and October 17, 2022, all of which concerned settlement and provided information germane to that purpose), and
Resp. at 3 (“Defendants [counteroffered] on October 17, 2022[,] and expressed an interest in agreeing to another
discovery extension if Plaintiff believed the parties could make significant progress towards [settlement] using
Defendants’ proposal as a base.”) (emphasis added).
Lastly, the Court notes that the remaining Smith factors favor Plaintiff’s position. Trial is
neither imminent nor scheduled. See ECF 63 (“[N]o trial date has been set”). Defendants’
Response offers no reason why the requested extension would prejudice them; indeed, it mentions
not a single negative effect on Defendants of any kind.3 The need for additional discovery appears
unforeseeable given that Defendants at the TSC gave Plaintiff no reason to anticipate delay tactics
that would push discovery past the deadline. See ECF 63. Given that three of the putative
deponents are former employees of Defendants and one is a corporate representative, their
depositions would presumably produce at least some relevant evidence.
In sum, although Defendants accuse Plaintiff of “lack[ing] diligence in setting depositions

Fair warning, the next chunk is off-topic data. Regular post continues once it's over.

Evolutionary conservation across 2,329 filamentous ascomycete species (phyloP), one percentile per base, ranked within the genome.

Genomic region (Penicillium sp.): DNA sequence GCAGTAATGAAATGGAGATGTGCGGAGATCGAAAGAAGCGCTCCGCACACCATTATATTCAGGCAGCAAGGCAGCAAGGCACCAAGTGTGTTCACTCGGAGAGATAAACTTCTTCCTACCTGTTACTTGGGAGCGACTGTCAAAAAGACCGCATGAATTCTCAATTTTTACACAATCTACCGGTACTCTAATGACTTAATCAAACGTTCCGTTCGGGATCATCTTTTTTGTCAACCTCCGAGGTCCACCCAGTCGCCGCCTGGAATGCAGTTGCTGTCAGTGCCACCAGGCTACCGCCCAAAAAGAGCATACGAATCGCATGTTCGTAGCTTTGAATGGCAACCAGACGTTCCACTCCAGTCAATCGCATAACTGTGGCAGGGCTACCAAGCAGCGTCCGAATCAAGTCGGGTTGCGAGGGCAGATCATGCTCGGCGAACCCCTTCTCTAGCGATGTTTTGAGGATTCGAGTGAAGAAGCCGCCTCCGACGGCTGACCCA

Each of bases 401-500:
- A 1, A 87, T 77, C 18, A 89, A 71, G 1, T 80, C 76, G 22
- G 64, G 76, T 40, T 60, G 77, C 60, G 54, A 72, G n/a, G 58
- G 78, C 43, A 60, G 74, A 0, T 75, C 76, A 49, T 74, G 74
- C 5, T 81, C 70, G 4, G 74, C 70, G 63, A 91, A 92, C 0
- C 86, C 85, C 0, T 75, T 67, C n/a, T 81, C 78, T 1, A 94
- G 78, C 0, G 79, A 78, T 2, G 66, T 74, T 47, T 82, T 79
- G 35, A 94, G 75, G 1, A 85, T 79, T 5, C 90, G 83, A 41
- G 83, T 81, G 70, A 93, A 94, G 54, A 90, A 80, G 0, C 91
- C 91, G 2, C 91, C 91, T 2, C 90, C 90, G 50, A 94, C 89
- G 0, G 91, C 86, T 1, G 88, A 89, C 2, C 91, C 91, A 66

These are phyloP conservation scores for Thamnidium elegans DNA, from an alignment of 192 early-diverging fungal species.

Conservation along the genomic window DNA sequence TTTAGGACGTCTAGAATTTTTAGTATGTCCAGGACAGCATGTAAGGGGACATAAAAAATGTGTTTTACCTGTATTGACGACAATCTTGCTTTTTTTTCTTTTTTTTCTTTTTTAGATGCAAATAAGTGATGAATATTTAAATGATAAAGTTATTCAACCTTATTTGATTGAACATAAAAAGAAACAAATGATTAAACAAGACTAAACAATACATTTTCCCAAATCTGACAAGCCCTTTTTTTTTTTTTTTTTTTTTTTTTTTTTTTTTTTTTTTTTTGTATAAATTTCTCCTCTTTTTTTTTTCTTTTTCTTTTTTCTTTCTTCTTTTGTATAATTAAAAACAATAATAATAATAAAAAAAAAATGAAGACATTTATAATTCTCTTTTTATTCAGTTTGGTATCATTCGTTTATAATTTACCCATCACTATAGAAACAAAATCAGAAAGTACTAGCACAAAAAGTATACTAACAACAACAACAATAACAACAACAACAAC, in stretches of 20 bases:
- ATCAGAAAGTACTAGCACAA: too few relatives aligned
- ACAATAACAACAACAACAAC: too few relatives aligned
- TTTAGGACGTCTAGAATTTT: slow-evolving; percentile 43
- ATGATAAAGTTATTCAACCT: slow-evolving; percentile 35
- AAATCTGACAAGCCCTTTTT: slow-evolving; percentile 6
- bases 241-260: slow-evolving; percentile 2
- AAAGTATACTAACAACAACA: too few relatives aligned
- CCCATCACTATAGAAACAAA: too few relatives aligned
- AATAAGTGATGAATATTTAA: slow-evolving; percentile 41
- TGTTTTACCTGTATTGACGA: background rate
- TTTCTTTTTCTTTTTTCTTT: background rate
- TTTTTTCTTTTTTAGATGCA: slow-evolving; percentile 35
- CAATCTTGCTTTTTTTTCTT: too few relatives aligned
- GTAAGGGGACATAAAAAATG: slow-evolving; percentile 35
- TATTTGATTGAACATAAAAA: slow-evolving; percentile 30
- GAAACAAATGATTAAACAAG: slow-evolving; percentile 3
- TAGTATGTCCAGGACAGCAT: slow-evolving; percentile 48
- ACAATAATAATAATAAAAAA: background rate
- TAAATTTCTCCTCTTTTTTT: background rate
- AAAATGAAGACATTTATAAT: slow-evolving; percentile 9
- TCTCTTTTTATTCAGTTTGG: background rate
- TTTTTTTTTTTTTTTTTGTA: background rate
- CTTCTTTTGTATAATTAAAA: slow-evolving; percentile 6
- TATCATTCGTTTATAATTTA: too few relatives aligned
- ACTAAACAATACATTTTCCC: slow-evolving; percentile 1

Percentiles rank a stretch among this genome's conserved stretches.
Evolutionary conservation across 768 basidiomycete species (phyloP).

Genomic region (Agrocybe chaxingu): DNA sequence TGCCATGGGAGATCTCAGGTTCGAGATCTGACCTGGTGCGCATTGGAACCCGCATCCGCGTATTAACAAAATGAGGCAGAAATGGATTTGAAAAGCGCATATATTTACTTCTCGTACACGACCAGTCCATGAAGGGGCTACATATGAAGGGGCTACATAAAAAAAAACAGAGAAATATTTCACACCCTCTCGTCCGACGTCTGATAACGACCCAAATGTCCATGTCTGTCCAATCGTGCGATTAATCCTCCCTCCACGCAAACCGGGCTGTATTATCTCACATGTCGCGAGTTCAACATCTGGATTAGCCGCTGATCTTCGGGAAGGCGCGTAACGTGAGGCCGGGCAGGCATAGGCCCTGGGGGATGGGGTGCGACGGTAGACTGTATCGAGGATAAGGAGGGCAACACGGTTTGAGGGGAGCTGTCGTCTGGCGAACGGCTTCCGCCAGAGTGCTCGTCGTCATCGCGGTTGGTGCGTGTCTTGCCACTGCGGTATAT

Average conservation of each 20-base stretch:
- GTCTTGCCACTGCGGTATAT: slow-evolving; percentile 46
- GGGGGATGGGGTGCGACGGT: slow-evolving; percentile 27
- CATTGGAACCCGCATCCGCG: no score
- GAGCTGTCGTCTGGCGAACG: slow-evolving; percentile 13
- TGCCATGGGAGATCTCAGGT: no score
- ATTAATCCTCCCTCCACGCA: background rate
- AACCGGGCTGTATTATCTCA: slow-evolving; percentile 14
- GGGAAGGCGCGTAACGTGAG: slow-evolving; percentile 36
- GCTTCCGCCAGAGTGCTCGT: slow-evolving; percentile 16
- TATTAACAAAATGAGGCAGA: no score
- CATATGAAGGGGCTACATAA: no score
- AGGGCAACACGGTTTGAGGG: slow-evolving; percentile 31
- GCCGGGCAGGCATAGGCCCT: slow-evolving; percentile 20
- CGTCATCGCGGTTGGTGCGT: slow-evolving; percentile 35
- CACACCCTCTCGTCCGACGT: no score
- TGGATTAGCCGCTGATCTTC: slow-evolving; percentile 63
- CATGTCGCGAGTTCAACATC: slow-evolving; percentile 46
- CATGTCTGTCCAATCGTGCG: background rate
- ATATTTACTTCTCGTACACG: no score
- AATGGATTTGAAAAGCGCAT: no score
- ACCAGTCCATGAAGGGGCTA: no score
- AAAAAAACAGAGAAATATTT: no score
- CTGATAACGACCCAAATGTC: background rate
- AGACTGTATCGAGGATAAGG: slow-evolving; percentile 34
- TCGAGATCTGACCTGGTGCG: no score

. . . [and] attempt[ing] to cast blame on Defendants for [Plaintiff’s] own failure,” id. at 4, the record
makes clear that more of the blame for delay properly belongs to Defendants.4
IT IS THEREFORE ORDERED that the Motion is GRANTED and the deadlines in this
matter [ECF 64] are amended as folows:
(1) the termination date for discovery shall be January 19, 2023;
(2) discovery motions, if any, must be filed by February 9, 2023;
(3) pretrial motions other than discovery motions must be filed by February 21, 2023.
On the contrary, Defendants admitted their amenability to extension—a position that would appear diametrically
opposed to a claim of prejudice—provided, of course, that Plaintiff agreed to abandon its then-current negotiating
position. See Resp. at 3–4.
The Court urges the parties to refrain from any tactics that “impede[ ], delay[ ], [and] frustrate[ ] the fair
examination of the[se] deponents.” Fed. R. Civ. P. 30(d)(2) (authorizing sanctions either upon motion or sua
sponte); cf. Mann v. Fernandez, 615 F. Supp. 2d. 1277, 1288–89 (D.N.M. 2009) (declining to reward a party for its
“deliberate, tactical decision” to game discovery deadlines despite the decision “amount[ing] to a quasi-sanction”).
THE HONORABLE GREGORY J. FOURATT
UNITED STATES MAGISTRATE JUDGE